SAN FRANCISCO — Researchers eagerly awaiting access to data from the Landsat Earth observation mission launched Feb. 11 say the new satellite will offer far more detailed imagery than its predecessors, enhancing their ability to observe subtle changes in environmental characteristics such as water quality.
“Our ability to detect subtle changes on the surface of the Earth, changes in the amount of water stored in vegetation or whatever variable we are trying to measure, should be done with significantly improved accuracy and precision,” said Thomas Loveland, senior scientist for the U.S. Geological Survey (USGS) Earth Resources Observation and Science (EROS) Center and senior scientist for the Landsat Data Continuity Mission.
The NASA-USGS Landsat Data Continuity Mission, renamed Landsat 8 after launch, carries two sensors — the Operational Land Imager built by Ball Aerospace & Technologies Corp. of Boulder, Colo., and the Thermal Infrared Sensor built by NASA’s Goddard Space Flight Center in Greenbelt, Md. — on a spacecraft built by Orbital Sciences Corp. in its Gilbert, Ariz., facility.
Unlike the electromechanical sensors flown on previous Landsat missions, Landsat 8’s sensors feature thousands of photosensitive detectors designed to provide higher-resolution imagery. Instrument testing conducted before launch showed that, as expected, the new sensors will measure 4,096 different levels of reflected light, compared with 256 levels measured by the Enhanced Thematic Mapper Plus, the primary instrument on Landsat 7, Loveland said.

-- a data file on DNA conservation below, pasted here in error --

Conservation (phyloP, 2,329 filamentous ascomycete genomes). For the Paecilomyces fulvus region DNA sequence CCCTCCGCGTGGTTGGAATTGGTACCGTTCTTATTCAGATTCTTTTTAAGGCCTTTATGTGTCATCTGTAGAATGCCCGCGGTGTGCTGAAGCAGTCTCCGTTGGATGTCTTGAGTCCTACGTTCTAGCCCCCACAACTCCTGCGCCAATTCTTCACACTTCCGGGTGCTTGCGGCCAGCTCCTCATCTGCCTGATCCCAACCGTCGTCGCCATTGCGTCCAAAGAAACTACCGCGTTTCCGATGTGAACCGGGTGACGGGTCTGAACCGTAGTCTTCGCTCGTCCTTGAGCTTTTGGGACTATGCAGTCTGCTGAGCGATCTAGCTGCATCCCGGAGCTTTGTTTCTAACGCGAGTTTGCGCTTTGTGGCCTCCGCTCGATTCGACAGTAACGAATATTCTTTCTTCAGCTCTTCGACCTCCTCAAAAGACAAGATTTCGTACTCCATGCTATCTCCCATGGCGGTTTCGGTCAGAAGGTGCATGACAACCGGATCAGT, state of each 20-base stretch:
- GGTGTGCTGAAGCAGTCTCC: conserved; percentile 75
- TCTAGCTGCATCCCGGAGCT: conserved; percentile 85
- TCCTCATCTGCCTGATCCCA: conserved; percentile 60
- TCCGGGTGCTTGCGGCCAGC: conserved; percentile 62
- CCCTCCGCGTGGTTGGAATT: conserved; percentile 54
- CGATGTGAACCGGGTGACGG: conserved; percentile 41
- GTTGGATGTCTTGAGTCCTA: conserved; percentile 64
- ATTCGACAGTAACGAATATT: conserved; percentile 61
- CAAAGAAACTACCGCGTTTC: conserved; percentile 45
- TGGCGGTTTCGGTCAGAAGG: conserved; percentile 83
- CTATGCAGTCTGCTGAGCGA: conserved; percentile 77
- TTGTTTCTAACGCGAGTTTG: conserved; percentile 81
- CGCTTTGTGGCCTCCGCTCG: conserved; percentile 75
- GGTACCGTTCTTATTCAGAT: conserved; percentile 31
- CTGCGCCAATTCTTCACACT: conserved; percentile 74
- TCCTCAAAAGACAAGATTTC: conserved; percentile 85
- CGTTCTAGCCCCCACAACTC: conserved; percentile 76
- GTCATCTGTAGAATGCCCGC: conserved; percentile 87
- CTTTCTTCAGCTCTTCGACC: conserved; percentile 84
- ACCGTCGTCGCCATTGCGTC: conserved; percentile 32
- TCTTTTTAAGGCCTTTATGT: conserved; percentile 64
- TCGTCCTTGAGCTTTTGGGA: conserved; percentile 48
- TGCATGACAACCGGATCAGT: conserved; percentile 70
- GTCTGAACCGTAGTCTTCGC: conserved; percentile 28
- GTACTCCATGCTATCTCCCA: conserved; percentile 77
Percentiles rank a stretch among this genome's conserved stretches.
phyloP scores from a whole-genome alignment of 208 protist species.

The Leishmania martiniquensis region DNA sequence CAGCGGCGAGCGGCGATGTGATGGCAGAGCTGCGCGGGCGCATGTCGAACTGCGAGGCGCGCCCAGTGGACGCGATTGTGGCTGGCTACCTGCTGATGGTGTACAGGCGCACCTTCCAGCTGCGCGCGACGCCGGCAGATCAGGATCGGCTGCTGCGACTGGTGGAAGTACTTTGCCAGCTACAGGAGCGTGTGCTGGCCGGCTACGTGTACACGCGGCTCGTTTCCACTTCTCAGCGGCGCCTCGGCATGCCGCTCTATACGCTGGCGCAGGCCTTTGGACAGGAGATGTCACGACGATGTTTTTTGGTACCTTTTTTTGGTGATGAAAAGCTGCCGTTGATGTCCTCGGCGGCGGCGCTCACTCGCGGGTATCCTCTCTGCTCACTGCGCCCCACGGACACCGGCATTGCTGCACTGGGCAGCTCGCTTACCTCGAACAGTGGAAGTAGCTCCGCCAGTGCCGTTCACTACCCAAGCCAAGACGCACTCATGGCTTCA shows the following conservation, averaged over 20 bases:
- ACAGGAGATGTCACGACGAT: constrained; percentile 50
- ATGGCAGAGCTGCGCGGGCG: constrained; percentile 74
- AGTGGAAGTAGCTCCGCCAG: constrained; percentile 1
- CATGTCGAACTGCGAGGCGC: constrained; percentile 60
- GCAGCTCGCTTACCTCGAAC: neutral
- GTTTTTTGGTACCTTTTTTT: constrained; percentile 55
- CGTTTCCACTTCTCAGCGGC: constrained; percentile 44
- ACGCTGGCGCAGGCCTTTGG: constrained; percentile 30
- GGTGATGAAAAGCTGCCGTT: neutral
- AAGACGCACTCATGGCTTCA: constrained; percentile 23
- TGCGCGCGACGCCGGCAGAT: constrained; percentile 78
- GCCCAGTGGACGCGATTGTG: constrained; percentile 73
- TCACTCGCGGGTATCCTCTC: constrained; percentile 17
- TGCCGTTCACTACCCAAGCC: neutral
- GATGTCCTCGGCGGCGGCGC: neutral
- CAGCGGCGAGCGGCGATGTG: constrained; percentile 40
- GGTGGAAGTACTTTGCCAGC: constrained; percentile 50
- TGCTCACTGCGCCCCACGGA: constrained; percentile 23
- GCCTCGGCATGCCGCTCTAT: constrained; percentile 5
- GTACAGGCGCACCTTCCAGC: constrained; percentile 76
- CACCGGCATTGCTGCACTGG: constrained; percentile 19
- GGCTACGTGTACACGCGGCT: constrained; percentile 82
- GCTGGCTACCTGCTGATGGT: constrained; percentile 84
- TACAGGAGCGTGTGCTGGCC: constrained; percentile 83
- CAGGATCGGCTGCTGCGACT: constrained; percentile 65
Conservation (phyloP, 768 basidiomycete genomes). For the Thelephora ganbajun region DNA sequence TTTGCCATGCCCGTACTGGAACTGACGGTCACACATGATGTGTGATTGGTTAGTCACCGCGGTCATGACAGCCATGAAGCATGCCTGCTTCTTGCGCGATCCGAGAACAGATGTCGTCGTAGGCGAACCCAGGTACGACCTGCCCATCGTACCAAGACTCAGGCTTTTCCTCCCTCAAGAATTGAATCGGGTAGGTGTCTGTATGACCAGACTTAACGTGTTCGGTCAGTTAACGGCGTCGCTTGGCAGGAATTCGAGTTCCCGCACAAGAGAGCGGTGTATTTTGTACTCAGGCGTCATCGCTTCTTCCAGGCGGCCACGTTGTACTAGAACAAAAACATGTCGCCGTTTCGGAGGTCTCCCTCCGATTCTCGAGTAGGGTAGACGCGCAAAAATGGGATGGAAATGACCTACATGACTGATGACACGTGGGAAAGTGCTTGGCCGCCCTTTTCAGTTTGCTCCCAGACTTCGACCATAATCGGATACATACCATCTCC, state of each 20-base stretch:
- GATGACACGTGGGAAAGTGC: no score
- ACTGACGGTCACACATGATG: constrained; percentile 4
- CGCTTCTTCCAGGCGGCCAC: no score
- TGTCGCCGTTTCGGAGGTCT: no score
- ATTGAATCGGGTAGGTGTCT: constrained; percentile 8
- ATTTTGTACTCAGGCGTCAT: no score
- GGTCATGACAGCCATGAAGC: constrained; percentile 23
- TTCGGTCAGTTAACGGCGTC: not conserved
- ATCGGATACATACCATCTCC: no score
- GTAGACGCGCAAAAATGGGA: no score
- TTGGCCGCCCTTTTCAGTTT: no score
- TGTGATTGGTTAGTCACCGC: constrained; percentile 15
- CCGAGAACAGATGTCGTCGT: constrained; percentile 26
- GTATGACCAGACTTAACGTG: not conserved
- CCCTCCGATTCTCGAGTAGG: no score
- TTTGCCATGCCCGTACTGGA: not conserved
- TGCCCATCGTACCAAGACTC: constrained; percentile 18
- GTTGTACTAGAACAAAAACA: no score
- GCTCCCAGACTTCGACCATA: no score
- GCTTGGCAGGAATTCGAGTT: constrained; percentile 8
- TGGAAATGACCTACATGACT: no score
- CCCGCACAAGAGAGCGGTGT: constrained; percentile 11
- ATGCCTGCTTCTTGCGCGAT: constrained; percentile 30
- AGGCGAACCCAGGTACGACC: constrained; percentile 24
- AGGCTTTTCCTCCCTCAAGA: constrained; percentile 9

Landsat 8 is designed to produce far more data than its predecessors. The spacecraft’s two instruments will provide a total of 400 daily images, compared with 250 images per day captured by Landsat 7. In addition, Landsat 8 features a solid-state data recorder designed to store all imagery and relay it daily to the EROS ground station near Sioux Falls, S.D., the central repository for Landsat data. Since data recorders carried by previous Landsat spacecraft were unable to store a full day’s worth of data, each satellite sent as much data as possible to the EROS ground station and relayed the rest to ground stations around the world. Much of the data initially sent to other ground stations eventually was transferred to the EROS archive, but not all of it, Loveland said.
By sending all data to EROS every day, the Landsat 8 mission is designed to offer researchers a comprehensive data set and swift access to imagery. These features of the Landsat program will benefit many Landsat data customers, “particularly those involved in global-scale monitoring of forests and agriculture,” Loveland said.
Although one of the primary goals of Landsat 8 is to extend the Landsat program’s four-decade record of moderate-resolution Earth imagery, the mission also is poised to offer new types of data. The Operational Land Imager features nine spectral bands. Seven of those bands are similar to those of Landsat 7’s Enhanced Thematic Mapper Plus. The two additional channels are designed to improve observations of ocean color as well as high-altitude cirrus clouds.